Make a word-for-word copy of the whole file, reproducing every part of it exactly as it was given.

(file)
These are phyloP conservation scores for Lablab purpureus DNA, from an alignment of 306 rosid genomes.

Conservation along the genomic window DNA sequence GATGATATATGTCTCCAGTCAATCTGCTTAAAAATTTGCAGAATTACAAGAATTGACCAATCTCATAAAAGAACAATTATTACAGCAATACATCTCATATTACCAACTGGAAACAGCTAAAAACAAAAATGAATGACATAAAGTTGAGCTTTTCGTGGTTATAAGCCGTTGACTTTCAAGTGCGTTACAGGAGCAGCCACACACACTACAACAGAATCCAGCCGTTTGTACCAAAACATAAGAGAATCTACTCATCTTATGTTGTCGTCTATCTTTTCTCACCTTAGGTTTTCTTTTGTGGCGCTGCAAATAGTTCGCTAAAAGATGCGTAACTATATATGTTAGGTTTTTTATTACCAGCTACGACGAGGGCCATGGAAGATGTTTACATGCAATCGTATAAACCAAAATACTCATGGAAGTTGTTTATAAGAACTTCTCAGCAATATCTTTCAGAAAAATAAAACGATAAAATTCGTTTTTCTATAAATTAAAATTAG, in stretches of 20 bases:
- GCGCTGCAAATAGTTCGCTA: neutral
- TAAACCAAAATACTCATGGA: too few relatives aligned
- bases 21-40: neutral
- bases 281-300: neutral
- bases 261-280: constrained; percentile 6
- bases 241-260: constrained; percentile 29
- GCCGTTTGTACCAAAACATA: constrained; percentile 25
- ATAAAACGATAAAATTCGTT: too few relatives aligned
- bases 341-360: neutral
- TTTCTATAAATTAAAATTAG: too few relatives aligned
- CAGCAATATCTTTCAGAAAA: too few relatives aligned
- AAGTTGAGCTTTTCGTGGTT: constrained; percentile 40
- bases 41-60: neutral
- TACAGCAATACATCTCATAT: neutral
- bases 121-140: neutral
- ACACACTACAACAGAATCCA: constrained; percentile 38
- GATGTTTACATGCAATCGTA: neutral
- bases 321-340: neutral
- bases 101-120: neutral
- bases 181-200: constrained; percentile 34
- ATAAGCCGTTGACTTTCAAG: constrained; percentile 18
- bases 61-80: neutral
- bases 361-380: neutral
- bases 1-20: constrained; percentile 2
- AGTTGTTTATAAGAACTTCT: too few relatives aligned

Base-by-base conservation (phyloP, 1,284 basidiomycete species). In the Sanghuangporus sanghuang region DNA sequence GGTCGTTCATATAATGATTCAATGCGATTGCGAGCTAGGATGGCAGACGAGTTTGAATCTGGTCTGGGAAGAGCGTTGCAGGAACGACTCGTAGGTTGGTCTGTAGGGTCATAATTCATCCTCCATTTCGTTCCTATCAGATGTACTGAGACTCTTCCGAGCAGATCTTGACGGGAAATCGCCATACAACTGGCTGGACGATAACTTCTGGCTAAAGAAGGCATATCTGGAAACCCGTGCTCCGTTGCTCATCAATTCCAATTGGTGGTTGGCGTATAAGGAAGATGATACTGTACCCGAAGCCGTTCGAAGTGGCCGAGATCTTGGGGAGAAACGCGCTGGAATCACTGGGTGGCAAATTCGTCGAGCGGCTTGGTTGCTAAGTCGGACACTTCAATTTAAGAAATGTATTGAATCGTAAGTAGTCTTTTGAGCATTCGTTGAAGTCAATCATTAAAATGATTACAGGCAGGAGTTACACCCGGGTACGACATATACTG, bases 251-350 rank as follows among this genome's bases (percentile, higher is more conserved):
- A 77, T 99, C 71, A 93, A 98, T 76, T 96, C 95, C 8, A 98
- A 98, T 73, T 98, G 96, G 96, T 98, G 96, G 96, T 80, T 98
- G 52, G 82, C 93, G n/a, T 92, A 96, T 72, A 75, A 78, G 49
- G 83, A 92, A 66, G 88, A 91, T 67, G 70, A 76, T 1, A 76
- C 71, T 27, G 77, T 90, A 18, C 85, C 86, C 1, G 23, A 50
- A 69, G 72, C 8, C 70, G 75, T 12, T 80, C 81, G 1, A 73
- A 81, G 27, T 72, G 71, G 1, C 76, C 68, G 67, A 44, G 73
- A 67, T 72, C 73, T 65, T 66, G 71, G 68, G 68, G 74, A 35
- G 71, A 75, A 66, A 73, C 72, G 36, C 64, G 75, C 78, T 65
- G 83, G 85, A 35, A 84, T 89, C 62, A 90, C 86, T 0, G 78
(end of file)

These are phyloP conservation scores for Lablab purpureus DNA, from an alignment of 306 rosid genomes.

Conservation along the genomic window DNA sequence GATGATATATGTCTCCAGTCAATCTGCTTAAAAATTTGCAGAATTACAAGAATTGACCAATCTCATAAAAGAACAATTATTACAGCAATACATCTCATATTACCAACTGGAAACAGCTAAAAACAAAAATGAATGACATAAAGTTGAGCTTTTCGTGGTTATAAGCCGTTGACTTTCAAGTGCGTTACAGGAGCAGCCACACACACTACAACAGAATCCAGCCGTTTGTACCAAAACATAAGAGAATCTACTCATCTTATGTTGTCGTCTATCTTTTCTCACCTTAGGTTTTCTTTTGTGGCGCTGCAAATAGTTCGCTAAAAGATGCGTAACTATATATGTTAGGTTTTTTATTACCAGCTACGACGAGGGCCATGGAAGATGTTTACATGCAATCGTATAAACCAAAATACTCATGGAAGTTGTTTATAAGAACTTCTCAGCAATATCTTTCAGAAAAATAAAACGATAAAATTCGTTTTTCTATAAATTAAAATTAG, in stretches of 20 bases:
- GCGCTGCAAATAGTTCGCTA: neutral
- TAAACCAAAATACTCATGGA: too few relatives aligned
- bases 21-40: neutral
- bases 281-300: neutral
- bases 261-280: constrained; percentile 6
- bases 241-260: constrained; percentile 29
- GCCGTTTGTACCAAAACATA: constrained; percentile 25
- ATAAAACGATAAAATTCGTT: too few relatives aligned
- bases 341-360: neutral
- TTTCTATAAATTAAAATTAG: too few relatives aligned
- CAGCAATATCTTTCAGAAAA: too few relatives aligned
- AAGTTGAGCTTTTCGTGGTT: constrained; percentile 40
- bases 41-60: neutral
- TACAGCAATACATCTCATAT: neutral
- bases 121-140: neutral
- ACACACTACAACAGAATCCA: constrained; percentile 38
- GATGTTTACATGCAATCGTA: neutral
- bases 321-340: neutral
- bases 101-120: neutral
- bases 181-200: constrained; percentile 34
- ATAAGCCGTTGACTTTCAAG: constrained; percentile 18
- bases 61-80: neutral
- bases 361-380: neutral
- bases 1-20: constrained; percentile 2
- AGTTGTTTATAAGAACTTCT: too few relatives aligned

Base-by-base conservation (phyloP, 1,284 basidiomycete species). In the Sanghuangporus sanghuang region DNA sequence GGTCGTTCATATAATGATTCAATGCGATTGCGAGCTAGGATGGCAGACGAGTTTGAATCTGGTCTGGGAAGAGCGTTGCAGGAACGACTCGTAGGTTGGTCTGTAGGGTCATAATTCATCCTCCATTTCGTTCCTATCAGATGTACTGAGACTCTTCCGAGCAGATCTTGACGGGAAATCGCCATACAACTGGCTGGACGATAACTTCTGGCTAAAGAAGGCATATCTGGAAACCCGTGCTCCGTTGCTCATCAATTCCAATTGGTGGTTGGCGTATAAGGAAGATGATACTGTACCCGAAGCCGTTCGAAGTGGCCGAGATCTTGGGGAGAAACGCGCTGGAATCACTGGGTGGCAAATTCGTCGAGCGGCTTGGTTGCTAAGTCGGACACTTCAATTTAAGAAATGTATTGAATCGTAAGTAGTCTTTTGAGCATTCGTTGAAGTCAATCATTAAAATGATTACAGGCAGGAGTTACACCCGGGTACGACATATACTG, bases 251-350 rank as follows among this genome's bases (percentile, higher is more conserved):
- A 77, T 99, C 71, A 93, A 98, T 76, T 96, C 95, C 8, A 98
- A 98, T 73, T 98, G 96, G 96, T 98, G 96, G 96, T 80, T 98
- G 52, G 82, C 93, G n/a, T 92, A 96, T 72, A 75, A 78, G 49
- G 83, A 92, A 66, G 88, A 91, T 67, G 70, A 76, T 1, A 76
- C 71, T 27, G 77, T 90, A 18, C 85, C 86, C 1, G 23, A 50
- A 69, G 72, C 8, C 70, G 75, T 12, T 80, C 81, G 1, A 73
- A 81, G 27, T 72, G 71, G 1, C 76, C 68, G 67, A 44, G 73
- A 67, T 72, C 73, T 65, T 66, G 71, G 68, G 68, G 74, A 35
- G 71, A 75, A 66, A 73, C 72, G 36, C 64, G 75, C 78, T 65
- G 83, G 85, A 35, A 84, T 89, C 62, A 90, C 86, T 0, G 78